vendredi 27 juin 2008

Turning the Tail: from Long Tail to Big Tail

Turning the Tail: from Long Tail to Big Tail

Inverser la traîne - Passer de la longue traîne à la grande traîne (French version)

Turning the tail...

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In a seminal article titled The Long Tail, published in October 2004 on Wired, Chris Anderson described a new niche strategy where it became possible to sell large numbers of unique items in relatively small quantities.

In fact, what would have been uneconomic in brick and mortar businesses was becoming possible AND profitable thanks to the Internet.

This concept of the “long tail” flourished and now applies to many other situations, such as domain names, for example, as well as (and especially) advertising. In particular since Google’s impressive conceptual – and commercial – innovation with the famous pair AdWords-AdSense.

In an interesting post on this matter, Scott Karp does an excellent job explaining wherein lies the innovation: factoring relevance into the auction model!

Let me explain: from 1999 to 2001, AdWords operated on a CPM basis, or cost per thousand impressions, the fee structure in fashion at the time, where advertisers were billed based on the number of impressions of their ads.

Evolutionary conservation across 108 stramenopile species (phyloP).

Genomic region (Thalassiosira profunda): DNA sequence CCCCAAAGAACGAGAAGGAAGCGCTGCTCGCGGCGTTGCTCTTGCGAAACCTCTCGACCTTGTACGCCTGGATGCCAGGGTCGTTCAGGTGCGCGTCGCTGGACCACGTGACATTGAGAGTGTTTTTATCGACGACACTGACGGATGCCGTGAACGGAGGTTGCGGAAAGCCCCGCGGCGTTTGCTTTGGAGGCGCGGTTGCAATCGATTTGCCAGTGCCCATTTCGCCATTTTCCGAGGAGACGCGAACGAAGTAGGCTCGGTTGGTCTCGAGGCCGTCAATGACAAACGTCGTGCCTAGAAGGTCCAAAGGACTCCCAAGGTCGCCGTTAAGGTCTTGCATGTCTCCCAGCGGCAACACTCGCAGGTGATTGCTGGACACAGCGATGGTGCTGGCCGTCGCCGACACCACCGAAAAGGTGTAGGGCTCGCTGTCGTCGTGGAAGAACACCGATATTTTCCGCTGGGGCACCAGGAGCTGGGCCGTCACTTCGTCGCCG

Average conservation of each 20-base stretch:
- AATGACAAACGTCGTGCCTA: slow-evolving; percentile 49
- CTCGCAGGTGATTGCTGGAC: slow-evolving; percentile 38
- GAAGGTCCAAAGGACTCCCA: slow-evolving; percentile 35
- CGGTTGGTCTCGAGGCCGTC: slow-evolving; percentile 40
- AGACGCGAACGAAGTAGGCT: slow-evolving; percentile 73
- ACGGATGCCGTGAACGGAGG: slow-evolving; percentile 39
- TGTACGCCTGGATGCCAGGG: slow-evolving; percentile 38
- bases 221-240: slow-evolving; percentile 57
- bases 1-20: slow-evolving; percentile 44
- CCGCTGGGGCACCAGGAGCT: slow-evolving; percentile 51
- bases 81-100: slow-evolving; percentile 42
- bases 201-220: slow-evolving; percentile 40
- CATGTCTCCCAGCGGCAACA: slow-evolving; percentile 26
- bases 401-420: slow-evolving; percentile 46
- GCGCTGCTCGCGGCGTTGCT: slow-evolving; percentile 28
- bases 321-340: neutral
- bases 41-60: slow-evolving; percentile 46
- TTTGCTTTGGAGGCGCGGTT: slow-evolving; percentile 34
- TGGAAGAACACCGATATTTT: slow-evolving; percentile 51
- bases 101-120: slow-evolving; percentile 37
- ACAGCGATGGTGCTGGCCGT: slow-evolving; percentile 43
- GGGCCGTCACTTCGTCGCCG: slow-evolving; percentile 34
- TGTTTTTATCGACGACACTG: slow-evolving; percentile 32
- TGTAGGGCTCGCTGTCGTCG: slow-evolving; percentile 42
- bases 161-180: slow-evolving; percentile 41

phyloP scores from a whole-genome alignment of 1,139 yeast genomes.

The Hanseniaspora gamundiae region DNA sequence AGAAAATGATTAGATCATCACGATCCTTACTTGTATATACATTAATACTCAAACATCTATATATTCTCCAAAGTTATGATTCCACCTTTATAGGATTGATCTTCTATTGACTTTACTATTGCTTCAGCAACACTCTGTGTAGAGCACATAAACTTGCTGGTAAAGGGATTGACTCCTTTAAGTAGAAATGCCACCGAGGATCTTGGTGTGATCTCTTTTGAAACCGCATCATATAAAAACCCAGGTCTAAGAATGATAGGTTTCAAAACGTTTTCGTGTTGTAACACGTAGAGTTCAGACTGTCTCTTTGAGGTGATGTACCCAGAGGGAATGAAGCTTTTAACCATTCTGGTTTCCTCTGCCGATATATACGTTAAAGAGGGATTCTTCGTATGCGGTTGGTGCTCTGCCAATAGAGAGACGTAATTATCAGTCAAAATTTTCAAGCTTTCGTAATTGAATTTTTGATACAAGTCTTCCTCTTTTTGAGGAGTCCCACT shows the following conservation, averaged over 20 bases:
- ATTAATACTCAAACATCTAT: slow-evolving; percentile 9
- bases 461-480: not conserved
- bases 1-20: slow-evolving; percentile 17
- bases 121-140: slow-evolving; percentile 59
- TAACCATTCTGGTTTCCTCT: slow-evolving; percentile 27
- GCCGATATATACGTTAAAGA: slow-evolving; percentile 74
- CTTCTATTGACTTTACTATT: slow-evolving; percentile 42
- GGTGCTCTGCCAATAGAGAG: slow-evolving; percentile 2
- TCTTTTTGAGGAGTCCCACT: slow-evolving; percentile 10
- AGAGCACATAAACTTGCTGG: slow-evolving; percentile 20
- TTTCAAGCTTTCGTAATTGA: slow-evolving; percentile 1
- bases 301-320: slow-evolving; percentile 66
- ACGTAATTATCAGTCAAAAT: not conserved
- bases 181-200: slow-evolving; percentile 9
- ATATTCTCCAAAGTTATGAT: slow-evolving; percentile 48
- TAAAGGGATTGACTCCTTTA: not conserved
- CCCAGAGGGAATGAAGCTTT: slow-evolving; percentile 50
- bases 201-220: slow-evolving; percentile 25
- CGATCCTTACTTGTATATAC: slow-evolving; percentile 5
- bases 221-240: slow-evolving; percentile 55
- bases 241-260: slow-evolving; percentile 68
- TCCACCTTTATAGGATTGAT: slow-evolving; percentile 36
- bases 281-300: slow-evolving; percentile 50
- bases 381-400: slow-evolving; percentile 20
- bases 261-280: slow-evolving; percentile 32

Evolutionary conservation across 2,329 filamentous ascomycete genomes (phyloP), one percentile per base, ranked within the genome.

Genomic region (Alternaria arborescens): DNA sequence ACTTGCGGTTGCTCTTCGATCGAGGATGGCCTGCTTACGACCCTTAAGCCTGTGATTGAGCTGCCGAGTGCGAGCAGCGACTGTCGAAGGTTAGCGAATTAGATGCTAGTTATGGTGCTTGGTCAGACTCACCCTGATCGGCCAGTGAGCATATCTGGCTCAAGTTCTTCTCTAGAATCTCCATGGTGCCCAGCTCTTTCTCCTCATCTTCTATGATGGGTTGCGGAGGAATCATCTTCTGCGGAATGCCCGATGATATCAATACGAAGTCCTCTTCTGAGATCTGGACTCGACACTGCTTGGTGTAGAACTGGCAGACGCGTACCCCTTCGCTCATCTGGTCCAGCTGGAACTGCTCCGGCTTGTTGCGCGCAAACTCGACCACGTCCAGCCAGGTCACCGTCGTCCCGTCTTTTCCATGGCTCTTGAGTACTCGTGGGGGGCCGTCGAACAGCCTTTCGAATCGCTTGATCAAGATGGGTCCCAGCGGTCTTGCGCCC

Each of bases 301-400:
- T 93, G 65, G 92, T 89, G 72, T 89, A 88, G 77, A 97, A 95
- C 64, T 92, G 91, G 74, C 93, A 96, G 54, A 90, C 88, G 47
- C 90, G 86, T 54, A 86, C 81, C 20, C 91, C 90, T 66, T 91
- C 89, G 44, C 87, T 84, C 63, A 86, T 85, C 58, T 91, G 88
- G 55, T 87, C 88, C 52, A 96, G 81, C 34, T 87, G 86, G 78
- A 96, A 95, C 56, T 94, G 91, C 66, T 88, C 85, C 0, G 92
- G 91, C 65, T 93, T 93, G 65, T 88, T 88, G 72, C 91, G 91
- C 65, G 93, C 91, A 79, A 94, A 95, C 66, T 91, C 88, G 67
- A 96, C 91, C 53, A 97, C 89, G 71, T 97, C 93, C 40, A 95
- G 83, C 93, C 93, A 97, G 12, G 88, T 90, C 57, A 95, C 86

However, as Sergey Brin himself said, “It didn’t generate much money”.

In his book, The Search, John Battelle tells us that income from AdWords rose to about $85 million in 2001, while Overture earned $288 million the same year with its auction model operating on a CPC basis (cost per click, or the amount an advertiser pays for each click on its ad).
An auction system enables the advertiser to determine the cost per click incurred when users visit its site as a sponsored link. The starting bid is set at 0.15 $ per click. When the visitor enters keywords that were bid on, the search engine results page offers sponsored links, with the highest bidder’s site at the top of the list.